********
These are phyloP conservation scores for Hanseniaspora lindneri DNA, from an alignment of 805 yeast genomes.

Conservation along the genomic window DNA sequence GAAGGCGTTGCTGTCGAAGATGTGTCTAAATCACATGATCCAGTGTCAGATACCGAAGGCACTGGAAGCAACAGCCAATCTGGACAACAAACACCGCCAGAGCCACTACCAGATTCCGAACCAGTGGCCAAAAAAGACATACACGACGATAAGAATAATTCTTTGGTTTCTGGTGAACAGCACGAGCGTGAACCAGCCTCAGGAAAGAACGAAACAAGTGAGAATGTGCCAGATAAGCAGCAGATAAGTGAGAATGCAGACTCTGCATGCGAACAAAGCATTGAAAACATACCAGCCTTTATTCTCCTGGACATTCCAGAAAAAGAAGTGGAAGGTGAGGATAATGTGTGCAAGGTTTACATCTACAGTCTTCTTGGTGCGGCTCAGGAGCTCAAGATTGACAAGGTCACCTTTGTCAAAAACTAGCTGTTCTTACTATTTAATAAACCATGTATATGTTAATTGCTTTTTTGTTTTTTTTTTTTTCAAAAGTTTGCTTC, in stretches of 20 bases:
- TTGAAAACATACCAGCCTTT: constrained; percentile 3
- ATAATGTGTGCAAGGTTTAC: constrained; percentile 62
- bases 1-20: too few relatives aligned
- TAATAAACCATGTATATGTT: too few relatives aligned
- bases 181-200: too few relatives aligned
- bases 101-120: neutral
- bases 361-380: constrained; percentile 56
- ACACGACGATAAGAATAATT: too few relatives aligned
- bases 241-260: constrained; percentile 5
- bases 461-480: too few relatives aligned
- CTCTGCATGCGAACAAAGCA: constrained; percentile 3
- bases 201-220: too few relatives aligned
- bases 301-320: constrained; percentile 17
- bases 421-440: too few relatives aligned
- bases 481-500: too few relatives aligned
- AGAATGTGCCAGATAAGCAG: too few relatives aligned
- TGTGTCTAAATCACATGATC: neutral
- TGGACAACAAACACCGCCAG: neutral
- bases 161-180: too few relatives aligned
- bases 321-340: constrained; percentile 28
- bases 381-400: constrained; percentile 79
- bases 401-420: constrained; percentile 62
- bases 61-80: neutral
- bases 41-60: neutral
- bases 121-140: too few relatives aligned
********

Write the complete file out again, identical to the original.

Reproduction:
These are phyloP conservation scores for Hanseniaspora lindneri DNA, from an alignment of 805 yeast genomes.

Conservation along the genomic window DNA sequence GAAGGCGTTGCTGTCGAAGATGTGTCTAAATCACATGATCCAGTGTCAGATACCGAAGGCACTGGAAGCAACAGCCAATCTGGACAACAAACACCGCCAGAGCCACTACCAGATTCCGAACCAGTGGCCAAAAAAGACATACACGACGATAAGAATAATTCTTTGGTTTCTGGTGAACAGCACGAGCGTGAACCAGCCTCAGGAAAGAACGAAACAAGTGAGAATGTGCCAGATAAGCAGCAGATAAGTGAGAATGCAGACTCTGCATGCGAACAAAGCATTGAAAACATACCAGCCTTTATTCTCCTGGACATTCCAGAAAAAGAAGTGGAAGGTGAGGATAATGTGTGCAAGGTTTACATCTACAGTCTTCTTGGTGCGGCTCAGGAGCTCAAGATTGACAAGGTCACCTTTGTCAAAAACTAGCTGTTCTTACTATTTAATAAACCATGTATATGTTAATTGCTTTTTTGTTTTTTTTTTTTTCAAAAGTTTGCTTC, in stretches of 20 bases:
- TTGAAAACATACCAGCCTTT: constrained; percentile 3
- ATAATGTGTGCAAGGTTTAC: constrained; percentile 62
- bases 1-20: too few relatives aligned
- TAATAAACCATGTATATGTT: too few relatives aligned
- bases 181-200: too few relatives aligned
- bases 101-120: neutral
- bases 361-380: constrained; percentile 56
- ACACGACGATAAGAATAATT: too few relatives aligned
- bases 241-260: constrained; percentile 5
- bases 461-480: too few relatives aligned
- CTCTGCATGCGAACAAAGCA: constrained; percentile 3
- bases 201-220: too few relatives aligned
- bases 301-320: constrained; percentile 17
- bases 421-440: too few relatives aligned
- bases 481-500: too few relatives aligned
- AGAATGTGCCAGATAAGCAG: too few relatives aligned
- TGTGTCTAAATCACATGATC: neutral
- TGGACAACAAACACCGCCAG: neutral
- bases 161-180: too few relatives aligned
- bases 321-340: constrained; percentile 28
- bases 381-400: constrained; percentile 79
- bases 401-420: constrained; percentile 62
- bases 61-80: neutral
- bases 41-60: neutral
- bases 121-140: too few relatives aligned